Margaret Sullivan, public editor of the New York Times, commented in her blog about the tempest created by the newspaper's obituary of Yvonne Brill. In response to a slew of negative comments from readers, the Times changed the opening line of the obituary to note that she was a brilliant scientist rather than praising her cooking skills. (4/1)

The Great State Space Race (Source: Space Review)
Several states are completing to host a planned commercial launch site for SpaceX, with Texas in the lead. Jeff Foust reports on that competition and growing interest by local and state economic development organizations to attract commercial space businesses. Visit http://www.thespacereview.com/article/2271/1 to view the article. (4/1)

Lunarcy: is the Idea of Lunar Settlement Crazy? (Source: Space Review)
A new documentary profiles several people with very strong beliefs in lunar settlement. Jeff Foust reviews the film and examines the challenges space advocates face in being taken seriously as they seek goals that, today, seem laughable to the public. Visit http://www.thespacereview.com/article/2270/1 to view the article. (4/1)

Space Settlement and Future of Space Law (Source: Space Review)
Continued expansion of humanity into the solar system will bring with it new legal issues. Babak Shakouri discusses some of those potential problems, from legal jurisdiction over multinational facilities to property rights, and how they could be addressed. Visit http://www.thespacereview.com/article/2269/1 to view the article. (4/1)

Baiterek SRC Project to be Based on Zenit Rocket (Source: Tengri News)
Kazakhstan and Russia have agreed to use Zenit launcher in Baiterek space rocket complex (SRC). “An agreement has been reached to use Zenit rocket launcher in Baiterek SRC instead of the planned Angara rocket,” Vice-PM Kairat Kelimbetov said. The inter-government commission of Kazakhstan and Russia on Baikonur space complex started working in Baikonur on March 28. The work of the commission was participated by around 200 experts of different authorities and ministries from Kazakhstan and Russian sides. The parties discussed different issues in 4 work groups. (4/2)

Nuclear Power Prevents More Deaths Than It Causes (Source: C&EN)
Using nuclear power in place of fossil-fuel energy sources, such as coal, has prevented some 1.8 million air pollution-related deaths globally and could save millions of more lives in coming decades, concludes a study. The researchers also find that nuclear energy prevents emissions of huge quantities of greenhouse gases. These estimates help make the case that policymakers should continue to rely on and expand nuclear power in place of fossil fuels to mitigate climate change, the authors say.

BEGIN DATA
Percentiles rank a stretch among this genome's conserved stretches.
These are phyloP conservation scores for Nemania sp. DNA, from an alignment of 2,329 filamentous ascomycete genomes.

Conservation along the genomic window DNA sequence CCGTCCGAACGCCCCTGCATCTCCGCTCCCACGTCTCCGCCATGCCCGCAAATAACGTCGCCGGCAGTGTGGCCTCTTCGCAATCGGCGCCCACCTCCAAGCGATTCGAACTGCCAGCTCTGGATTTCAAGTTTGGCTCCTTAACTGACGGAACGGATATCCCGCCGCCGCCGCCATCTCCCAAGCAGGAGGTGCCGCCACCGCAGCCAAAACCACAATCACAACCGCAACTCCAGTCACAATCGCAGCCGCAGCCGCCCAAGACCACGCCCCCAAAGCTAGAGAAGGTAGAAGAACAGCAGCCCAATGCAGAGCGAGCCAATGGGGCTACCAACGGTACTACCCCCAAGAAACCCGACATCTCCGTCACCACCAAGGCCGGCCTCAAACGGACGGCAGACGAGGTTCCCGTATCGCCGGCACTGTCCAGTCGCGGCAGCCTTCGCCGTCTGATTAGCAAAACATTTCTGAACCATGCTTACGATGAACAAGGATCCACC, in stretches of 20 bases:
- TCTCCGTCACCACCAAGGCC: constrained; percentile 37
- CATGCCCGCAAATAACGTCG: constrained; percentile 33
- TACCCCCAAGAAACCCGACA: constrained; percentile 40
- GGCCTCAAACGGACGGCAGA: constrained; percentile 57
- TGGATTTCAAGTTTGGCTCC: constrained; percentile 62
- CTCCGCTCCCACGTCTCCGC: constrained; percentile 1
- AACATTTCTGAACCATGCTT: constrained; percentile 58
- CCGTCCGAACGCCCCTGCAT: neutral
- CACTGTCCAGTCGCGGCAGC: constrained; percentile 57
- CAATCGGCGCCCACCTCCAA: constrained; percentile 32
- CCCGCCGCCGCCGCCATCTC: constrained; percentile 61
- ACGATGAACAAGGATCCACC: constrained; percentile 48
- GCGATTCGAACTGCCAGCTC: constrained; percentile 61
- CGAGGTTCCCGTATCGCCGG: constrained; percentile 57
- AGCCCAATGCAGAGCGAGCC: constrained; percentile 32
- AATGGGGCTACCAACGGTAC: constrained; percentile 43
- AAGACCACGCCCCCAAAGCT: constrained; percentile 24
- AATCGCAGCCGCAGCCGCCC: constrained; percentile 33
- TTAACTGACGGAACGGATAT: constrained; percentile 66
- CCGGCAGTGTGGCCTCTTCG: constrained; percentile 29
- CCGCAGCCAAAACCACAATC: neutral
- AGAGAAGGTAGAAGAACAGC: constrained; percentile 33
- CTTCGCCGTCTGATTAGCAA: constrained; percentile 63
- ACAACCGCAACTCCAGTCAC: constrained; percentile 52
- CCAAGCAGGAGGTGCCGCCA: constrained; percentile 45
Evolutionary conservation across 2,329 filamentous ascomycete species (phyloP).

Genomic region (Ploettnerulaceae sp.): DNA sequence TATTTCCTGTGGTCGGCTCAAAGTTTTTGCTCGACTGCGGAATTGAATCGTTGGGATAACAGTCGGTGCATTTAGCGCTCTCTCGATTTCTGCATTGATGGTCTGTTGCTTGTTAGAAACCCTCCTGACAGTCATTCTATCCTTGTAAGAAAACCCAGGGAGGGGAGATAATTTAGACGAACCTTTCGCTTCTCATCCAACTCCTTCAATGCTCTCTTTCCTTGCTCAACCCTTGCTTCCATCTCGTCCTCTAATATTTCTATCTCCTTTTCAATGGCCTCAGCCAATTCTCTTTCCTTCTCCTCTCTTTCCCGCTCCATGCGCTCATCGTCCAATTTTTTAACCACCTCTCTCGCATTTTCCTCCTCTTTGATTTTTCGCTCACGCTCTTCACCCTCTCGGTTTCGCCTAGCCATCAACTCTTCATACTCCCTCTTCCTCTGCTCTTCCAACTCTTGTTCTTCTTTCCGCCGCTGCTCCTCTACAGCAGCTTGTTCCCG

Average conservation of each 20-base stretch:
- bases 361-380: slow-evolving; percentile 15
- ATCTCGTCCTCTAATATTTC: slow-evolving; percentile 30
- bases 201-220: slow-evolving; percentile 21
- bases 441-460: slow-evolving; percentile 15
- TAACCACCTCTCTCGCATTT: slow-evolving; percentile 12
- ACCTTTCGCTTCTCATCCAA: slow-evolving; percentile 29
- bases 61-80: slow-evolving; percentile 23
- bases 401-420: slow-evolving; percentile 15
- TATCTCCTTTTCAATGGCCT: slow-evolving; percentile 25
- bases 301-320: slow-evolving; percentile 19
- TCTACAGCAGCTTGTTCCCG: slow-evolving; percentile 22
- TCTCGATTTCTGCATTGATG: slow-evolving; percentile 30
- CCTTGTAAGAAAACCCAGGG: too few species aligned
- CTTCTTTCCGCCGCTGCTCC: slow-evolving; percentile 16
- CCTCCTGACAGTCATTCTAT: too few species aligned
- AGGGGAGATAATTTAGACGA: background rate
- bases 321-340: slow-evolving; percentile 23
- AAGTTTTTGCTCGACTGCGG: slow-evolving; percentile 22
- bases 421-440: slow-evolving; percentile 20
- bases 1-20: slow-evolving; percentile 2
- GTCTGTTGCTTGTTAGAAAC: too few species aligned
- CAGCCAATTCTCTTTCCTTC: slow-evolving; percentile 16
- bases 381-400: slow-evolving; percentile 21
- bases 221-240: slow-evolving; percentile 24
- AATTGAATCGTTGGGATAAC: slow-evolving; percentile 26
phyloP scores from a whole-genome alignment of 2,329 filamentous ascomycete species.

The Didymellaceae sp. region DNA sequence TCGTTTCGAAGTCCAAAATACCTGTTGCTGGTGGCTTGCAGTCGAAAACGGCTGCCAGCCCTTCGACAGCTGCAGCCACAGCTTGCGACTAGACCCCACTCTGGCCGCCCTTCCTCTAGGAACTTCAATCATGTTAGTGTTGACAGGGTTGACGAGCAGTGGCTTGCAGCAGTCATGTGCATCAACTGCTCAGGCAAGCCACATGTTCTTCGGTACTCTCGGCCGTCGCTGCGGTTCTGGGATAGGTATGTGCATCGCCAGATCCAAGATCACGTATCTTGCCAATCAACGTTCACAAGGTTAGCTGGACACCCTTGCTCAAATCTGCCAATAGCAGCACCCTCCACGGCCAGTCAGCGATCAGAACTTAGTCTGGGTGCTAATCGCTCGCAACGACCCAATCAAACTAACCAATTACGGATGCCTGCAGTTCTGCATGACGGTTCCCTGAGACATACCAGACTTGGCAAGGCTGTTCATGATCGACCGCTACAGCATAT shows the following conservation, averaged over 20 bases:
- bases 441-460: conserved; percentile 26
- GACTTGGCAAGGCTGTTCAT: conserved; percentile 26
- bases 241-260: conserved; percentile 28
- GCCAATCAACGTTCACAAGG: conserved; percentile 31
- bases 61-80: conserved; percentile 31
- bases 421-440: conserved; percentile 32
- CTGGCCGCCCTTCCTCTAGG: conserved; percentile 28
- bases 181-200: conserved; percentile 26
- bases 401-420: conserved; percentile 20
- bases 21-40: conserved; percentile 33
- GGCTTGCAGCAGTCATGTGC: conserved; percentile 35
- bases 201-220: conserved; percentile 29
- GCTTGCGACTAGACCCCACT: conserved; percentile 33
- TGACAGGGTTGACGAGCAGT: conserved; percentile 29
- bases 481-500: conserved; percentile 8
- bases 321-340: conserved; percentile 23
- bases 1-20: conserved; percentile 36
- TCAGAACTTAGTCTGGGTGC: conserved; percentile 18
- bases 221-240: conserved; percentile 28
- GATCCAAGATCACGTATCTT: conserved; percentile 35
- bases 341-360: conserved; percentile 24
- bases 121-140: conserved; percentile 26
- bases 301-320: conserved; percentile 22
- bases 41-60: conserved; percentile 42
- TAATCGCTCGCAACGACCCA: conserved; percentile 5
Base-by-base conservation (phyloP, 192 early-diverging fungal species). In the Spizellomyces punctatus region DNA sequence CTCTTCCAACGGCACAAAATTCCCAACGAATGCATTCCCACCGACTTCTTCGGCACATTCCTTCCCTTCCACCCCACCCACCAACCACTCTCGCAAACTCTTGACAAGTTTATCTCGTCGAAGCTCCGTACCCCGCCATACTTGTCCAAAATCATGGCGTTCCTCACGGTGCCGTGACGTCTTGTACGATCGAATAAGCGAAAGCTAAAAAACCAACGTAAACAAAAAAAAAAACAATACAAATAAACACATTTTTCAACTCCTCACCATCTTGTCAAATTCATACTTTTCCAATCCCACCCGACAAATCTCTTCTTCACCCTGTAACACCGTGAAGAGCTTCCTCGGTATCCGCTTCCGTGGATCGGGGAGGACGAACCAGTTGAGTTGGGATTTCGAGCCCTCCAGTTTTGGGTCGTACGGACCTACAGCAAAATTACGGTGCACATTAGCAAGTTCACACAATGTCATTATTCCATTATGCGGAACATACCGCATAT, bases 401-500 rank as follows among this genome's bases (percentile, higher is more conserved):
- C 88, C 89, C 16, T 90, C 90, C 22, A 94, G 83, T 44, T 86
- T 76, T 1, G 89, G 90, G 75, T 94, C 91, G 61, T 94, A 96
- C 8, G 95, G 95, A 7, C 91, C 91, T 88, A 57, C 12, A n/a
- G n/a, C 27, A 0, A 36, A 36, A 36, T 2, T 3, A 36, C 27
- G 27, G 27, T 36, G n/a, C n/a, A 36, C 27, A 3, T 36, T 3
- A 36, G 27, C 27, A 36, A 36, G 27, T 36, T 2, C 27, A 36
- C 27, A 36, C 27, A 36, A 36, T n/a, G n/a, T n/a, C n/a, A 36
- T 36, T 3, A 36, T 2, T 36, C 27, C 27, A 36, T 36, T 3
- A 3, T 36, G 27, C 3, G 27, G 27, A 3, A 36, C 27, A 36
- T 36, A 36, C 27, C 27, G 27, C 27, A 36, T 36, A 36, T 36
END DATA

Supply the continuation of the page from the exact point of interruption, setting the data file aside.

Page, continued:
In the wake of the 2011 Fukushima nuclear disaster in Japan, critics of nuclear power have questioned how heavily the world should rely on the energy source, due to possible risks it poses to the environment and human health. “I was very disturbed by all the negative and in many cases unfounded hysteria regarding nuclear power after the Fukushima accident,” says Pushker A. Kharecha, a climate scientist at NASA’s Goddard Institute for Space Studies. Working with Goddard’s James E. Hansen, Kharecha set out to explore the benefits of nuclear power. The pair specifically wanted to look at nuclear power’s advantages over fossil fuels in terms of reducing air pollution and greenhouse gas emissions. (4/2)

6.7 Percent Growth in the Global Space Economy (Source: Space Foundation)
The global space economy grew to $304.31 billion in commercial revenue and government budgets in 2012, reflecting growth of 6.7 percent from the 2011 total of $285.33 billion. Commercial activity -- space products and services and commercial infrastructure -- drove much of this increase. From 2007 through 2012, the total has grown by 37 percent.

Commercial space products and services revenue increased 6.5 percent since 2011, and commercial infrastructure and support industries increased by 11 percent. Government spending increased by 1.3 percent in 2012, although changes varied significantly from country to country, with India, Russia and Brazil increasing budgets by more than 20 percent, while other nations, including several in Europe, experienced declines of 25 percent or more.

78 launch attempts took place in 2012, a drop of 7.1 percent from the 84 launches in 2011 (but higher than the 2010 total of 74). Russia led with 24 launches, China had 19 launches and the U.S. totaled 13 launches. For the second year running, the Chinese launch rate was greater than that of the U.S. The United States led in terms of launch vehicle diversity, however, with ten types of orbital rockets launched in 2012. Click here. (4/2)